Answer Man: Be cautious with texted donations
Dear Answer Man, you seem to know everything, so let's see if you can help me with this one. When you donate money by text message, are you just asking for trouble? Does the money actually get where it's supposed to go? Are you opening the door to a bunch of junk text messages or phone calls? — A.E.
Yes, I can help because, yes, I know everything.
You're wise to ask questions about texting money. It's a weird way to donate, though charities see it as a good way to encourage a new, younger audience of potential donors to give. The donor sends a text to a short, easy to remember number and the donation of $10 or whatever is added to your next phone bill.
Seems safe enough, right? And it is, based on my legwork. The money gets where it's supposed to go and you won't get a bunch of spam texts as a result. There are few reports of scams or billing problems.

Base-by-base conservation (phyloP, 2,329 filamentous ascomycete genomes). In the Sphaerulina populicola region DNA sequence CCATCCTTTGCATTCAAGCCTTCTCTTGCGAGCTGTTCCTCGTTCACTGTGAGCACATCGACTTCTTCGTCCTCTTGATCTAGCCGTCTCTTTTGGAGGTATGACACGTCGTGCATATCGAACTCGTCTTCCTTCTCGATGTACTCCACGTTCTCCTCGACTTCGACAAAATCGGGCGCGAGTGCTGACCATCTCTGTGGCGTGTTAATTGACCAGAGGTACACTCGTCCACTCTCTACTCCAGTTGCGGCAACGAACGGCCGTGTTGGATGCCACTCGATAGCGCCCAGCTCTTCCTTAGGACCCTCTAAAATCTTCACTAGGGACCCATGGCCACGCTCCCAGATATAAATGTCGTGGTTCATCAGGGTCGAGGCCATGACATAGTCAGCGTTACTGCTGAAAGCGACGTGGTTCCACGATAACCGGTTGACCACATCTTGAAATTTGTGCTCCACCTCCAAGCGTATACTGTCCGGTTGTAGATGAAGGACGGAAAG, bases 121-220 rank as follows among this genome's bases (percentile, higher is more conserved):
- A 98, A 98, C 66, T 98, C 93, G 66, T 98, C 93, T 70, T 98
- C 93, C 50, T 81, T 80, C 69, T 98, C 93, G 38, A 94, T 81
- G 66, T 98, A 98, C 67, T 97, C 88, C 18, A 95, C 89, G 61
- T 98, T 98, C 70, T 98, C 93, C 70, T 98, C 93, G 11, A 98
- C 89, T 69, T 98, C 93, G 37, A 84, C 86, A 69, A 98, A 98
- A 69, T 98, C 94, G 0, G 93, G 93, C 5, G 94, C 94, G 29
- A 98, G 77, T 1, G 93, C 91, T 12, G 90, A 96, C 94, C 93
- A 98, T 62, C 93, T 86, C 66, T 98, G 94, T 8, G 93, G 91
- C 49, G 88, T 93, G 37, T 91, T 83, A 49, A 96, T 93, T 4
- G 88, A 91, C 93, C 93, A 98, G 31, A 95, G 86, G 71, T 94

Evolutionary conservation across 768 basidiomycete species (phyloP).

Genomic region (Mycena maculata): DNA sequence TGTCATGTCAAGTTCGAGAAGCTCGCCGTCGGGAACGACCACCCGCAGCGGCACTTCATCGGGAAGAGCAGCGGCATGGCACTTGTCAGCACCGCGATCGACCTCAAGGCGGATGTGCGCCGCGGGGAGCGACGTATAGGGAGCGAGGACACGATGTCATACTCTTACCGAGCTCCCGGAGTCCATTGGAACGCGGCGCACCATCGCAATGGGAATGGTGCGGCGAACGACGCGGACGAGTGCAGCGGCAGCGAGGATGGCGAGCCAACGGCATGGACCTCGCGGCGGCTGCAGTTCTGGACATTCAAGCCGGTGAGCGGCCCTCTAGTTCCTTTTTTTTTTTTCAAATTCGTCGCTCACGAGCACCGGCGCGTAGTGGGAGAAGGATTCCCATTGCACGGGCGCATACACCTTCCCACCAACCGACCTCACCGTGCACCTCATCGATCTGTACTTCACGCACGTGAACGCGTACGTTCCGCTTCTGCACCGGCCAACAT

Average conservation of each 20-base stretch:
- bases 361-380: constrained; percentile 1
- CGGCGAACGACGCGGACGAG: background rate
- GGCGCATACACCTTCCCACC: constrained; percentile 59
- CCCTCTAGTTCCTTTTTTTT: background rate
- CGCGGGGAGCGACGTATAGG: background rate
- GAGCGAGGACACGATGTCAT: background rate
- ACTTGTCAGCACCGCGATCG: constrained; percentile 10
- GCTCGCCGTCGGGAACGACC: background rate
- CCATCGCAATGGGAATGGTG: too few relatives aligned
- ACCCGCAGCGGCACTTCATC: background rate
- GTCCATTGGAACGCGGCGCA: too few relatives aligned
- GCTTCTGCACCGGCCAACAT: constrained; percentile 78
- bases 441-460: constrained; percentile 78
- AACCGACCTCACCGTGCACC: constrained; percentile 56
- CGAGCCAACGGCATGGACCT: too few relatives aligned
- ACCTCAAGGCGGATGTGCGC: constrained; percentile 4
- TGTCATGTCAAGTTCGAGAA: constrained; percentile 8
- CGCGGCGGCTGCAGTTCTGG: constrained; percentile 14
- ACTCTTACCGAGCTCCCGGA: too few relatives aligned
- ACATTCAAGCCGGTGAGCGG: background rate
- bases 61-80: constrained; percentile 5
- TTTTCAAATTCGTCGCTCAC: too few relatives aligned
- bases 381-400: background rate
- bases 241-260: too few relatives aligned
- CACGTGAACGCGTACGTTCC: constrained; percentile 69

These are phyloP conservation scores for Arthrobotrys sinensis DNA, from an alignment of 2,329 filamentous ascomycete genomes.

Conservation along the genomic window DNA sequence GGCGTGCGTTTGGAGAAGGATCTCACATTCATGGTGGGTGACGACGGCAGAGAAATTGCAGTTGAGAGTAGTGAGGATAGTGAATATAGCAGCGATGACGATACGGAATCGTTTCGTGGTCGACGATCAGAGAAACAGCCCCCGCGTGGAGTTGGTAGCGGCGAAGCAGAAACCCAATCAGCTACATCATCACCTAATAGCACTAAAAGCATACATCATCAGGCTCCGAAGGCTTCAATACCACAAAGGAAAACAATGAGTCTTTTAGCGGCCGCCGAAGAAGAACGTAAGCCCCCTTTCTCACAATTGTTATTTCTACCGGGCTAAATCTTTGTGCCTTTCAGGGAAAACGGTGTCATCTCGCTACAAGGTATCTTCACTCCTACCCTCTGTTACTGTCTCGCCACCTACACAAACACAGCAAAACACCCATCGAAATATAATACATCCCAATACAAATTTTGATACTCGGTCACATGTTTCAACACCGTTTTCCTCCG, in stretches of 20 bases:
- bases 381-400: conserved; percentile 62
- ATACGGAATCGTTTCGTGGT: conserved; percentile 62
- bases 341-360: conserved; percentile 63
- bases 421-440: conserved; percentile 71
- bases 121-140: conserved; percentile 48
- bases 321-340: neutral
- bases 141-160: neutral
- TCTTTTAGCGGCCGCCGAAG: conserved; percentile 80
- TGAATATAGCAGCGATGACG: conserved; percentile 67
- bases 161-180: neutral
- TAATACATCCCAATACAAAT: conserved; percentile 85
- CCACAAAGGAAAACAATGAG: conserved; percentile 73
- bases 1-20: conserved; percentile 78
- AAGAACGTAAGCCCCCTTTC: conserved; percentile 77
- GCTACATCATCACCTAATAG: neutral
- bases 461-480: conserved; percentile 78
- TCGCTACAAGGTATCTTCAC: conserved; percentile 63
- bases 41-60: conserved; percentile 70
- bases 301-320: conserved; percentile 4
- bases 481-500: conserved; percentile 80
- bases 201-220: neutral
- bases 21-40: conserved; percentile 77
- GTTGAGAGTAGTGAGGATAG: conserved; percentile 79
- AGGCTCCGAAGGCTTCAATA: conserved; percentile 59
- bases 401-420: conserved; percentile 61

But is it efficient? Apparently it often takes a few months for your donation to be disbursed from the wireless carrier to the charitable organization. That's an eternity if you're intending the money for immediate, emergency relief. And you should take your time to know where the money is going. Texting money to the American Red Cross is a safe bet; texting it to a more nebulous "Turkey earthquake relief" organization may not be as effective.
It's almost as easy to go to a major charity's website and make a donation online — and be assured you know where the money is going , and donate whatever amount you want — but to each his own.
FYI, your wireless carrier may charge you for the text message to donate. Some do, some don't. It's not a big deal, but you might want to know if your wireless carrier is so cheap that they don't give free text messages to charities.